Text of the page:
Reduce your risk of falls | Resident & Family Newsletter | Oct2020
August 2020 | Be Well — Be Safe | View PDF
As we age, our risk of falling increases. Older persons are nine times more likely to have a falls-related injury compared to those less than 65 years of age. Falls in seniors can lead to hospitalization or immobility. This risk is even higher in those who are receiving multiple medications. The good news is, modifying medications can reduce the risk of falls.
SO WHAT ARE SOME MEDICATIONS THAT CAN INCREASE MY RISK OF FALLING?
- Anti-anxiety medications, such as diazepam (Valium®) and lorazepam (Ativan®)
- Overactive bladder medications, such as oxybutynin (Ditropan®) and tolterodine (Detrol®)
- Antidepressants, such as amitriptyline (Elavil®). May also be prescribed to help relieve chronic pain, especially nerve pain.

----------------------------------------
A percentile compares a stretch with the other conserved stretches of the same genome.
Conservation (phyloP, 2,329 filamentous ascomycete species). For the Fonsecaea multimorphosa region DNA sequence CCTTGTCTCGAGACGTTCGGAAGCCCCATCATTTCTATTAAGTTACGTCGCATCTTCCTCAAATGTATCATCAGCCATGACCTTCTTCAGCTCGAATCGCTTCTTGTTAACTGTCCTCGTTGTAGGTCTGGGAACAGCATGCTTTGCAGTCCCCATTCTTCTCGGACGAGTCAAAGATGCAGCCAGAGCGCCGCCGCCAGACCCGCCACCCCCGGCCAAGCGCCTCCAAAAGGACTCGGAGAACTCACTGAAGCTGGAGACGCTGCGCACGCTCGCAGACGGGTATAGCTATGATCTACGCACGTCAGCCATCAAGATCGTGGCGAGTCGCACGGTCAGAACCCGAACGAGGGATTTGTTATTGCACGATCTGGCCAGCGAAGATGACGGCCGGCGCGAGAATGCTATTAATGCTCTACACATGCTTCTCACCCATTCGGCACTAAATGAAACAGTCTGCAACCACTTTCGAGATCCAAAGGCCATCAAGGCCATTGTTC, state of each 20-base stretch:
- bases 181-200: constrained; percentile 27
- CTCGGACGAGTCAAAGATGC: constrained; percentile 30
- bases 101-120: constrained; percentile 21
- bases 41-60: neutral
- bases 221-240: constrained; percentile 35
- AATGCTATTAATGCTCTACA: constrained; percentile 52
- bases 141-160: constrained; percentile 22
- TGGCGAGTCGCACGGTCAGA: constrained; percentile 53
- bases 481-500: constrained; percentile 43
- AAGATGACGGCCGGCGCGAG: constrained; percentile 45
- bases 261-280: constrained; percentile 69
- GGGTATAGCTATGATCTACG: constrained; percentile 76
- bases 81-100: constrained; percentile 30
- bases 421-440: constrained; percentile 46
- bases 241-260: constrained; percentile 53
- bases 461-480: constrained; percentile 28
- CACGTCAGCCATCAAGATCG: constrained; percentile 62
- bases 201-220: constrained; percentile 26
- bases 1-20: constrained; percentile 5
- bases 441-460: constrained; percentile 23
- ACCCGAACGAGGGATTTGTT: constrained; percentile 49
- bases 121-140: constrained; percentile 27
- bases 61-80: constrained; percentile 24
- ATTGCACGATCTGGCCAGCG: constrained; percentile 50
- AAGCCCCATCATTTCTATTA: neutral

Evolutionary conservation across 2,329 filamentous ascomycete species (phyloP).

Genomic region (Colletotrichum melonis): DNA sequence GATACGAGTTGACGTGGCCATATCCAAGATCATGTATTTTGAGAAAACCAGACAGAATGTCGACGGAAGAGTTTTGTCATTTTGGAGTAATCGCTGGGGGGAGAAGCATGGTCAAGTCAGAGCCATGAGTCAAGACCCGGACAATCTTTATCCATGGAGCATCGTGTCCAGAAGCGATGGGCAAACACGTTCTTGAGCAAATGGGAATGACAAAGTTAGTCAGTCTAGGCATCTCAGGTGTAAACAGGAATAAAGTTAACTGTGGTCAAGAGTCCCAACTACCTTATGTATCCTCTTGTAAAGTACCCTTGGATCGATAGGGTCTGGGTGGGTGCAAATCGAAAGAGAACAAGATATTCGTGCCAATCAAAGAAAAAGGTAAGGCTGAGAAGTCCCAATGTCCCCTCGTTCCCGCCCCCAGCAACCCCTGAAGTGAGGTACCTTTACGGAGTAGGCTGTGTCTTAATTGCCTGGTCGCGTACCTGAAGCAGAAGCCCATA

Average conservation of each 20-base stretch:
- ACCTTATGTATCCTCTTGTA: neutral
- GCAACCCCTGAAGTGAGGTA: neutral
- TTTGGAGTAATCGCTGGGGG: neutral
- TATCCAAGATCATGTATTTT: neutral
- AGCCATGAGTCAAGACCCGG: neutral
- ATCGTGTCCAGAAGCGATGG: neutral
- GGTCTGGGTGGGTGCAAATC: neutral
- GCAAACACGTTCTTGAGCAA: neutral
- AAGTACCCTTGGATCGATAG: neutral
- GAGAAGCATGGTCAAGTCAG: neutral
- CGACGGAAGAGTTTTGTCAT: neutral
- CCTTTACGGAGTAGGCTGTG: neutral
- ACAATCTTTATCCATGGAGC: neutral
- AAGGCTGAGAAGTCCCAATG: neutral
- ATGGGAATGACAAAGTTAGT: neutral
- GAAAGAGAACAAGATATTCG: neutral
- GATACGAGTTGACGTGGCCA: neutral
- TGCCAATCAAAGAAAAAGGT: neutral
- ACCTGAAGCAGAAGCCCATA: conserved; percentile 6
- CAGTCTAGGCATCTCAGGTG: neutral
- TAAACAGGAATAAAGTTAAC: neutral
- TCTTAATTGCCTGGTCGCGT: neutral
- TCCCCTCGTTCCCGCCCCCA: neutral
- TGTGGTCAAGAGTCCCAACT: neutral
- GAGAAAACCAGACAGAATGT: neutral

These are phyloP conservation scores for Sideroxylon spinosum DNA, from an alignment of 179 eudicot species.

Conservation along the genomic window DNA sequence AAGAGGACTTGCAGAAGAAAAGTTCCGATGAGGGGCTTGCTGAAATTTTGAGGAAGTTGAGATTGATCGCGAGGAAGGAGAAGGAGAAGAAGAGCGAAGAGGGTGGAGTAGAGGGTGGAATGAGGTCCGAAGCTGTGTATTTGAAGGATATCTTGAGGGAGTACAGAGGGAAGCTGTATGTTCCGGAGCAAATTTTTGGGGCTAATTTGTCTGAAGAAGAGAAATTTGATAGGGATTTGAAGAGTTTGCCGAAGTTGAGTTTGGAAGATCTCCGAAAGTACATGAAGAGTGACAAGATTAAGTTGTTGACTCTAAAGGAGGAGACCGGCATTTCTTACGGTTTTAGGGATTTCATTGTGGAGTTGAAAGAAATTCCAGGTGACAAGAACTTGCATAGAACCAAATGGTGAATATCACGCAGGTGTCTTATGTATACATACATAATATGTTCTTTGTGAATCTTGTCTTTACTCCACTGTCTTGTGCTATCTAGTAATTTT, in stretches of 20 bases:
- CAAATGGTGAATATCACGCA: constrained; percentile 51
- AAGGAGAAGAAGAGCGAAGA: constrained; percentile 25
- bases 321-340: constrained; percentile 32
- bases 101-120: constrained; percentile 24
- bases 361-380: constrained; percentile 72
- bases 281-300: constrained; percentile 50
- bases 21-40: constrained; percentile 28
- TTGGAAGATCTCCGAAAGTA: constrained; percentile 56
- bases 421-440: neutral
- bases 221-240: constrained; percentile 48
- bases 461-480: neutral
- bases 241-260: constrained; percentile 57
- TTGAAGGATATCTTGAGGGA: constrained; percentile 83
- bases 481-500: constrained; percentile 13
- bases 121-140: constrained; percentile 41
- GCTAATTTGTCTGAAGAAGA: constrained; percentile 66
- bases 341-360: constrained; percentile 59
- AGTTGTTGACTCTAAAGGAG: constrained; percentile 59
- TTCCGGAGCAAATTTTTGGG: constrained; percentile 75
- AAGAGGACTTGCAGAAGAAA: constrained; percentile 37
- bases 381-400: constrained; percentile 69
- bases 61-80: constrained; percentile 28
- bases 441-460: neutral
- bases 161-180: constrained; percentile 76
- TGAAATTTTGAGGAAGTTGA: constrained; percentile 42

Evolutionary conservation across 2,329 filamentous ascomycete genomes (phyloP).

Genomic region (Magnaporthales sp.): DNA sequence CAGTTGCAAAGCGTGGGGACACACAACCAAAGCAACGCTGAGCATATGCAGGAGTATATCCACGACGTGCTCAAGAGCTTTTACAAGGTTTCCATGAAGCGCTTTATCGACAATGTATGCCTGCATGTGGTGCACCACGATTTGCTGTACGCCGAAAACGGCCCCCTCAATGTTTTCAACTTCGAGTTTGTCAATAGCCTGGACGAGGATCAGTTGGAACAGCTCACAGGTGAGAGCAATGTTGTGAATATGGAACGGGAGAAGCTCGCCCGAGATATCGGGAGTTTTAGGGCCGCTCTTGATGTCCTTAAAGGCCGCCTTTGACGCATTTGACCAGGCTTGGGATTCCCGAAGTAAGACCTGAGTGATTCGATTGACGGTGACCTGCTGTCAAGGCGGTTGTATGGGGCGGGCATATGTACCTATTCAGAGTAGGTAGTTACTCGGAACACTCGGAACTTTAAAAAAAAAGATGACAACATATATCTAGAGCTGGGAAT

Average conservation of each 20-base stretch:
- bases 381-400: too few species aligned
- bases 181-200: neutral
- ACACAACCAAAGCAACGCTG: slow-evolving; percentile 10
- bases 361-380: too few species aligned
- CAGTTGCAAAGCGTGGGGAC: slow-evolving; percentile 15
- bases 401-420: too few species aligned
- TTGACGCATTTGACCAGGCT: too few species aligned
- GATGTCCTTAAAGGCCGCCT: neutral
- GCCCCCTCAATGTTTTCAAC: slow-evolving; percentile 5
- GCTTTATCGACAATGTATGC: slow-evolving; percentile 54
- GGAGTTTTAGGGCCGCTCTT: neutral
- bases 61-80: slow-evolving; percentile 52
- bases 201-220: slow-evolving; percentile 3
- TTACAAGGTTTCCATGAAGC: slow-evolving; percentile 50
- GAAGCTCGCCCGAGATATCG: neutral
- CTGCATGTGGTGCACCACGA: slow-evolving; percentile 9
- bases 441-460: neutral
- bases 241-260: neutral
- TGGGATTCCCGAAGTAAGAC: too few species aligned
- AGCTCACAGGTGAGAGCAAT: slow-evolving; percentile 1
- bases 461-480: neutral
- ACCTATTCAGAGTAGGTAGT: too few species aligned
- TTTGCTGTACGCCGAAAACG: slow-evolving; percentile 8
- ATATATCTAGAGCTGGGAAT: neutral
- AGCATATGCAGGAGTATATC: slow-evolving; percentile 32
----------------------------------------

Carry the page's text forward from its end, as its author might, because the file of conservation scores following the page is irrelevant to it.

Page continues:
- Prescription sleep drugs, including Zopiclone (Imovane®)
- Narcotics (opioids), such as codeine, morphine, oxycodone (e.g. Percocet®), hydromorphone (Dilaudid®), and fentanyl (Duragesic®)
- Diabetes and blood pressure medications
Over-the-counter (OTC) medications*
- Diphenhydramine (Benadryl®)
It causes drowsiness and is the most popular ingredient in OTC sleep aids like Nyquil® and Unisom®. It is often combined with pain, such as acetaminophen (Tylenol® PM), ibuprofen (Motrin® PM, Advil® PM), and naproxen (Aleve® PM) and may be found in cold medications as well
- Dimenhydrinate (Gravol®)
Recreational substance use
*this is not an exhaustive list of medications increasing the risk of falls in older adults
HOW CAN I REDUCE MY RISK OF FALLS?
- Maintain physical activity
- Get regular vision checks
- Take caution when initiating or changing any of these medications
- Ask your pharmacist for medication review to reduce your risk of falls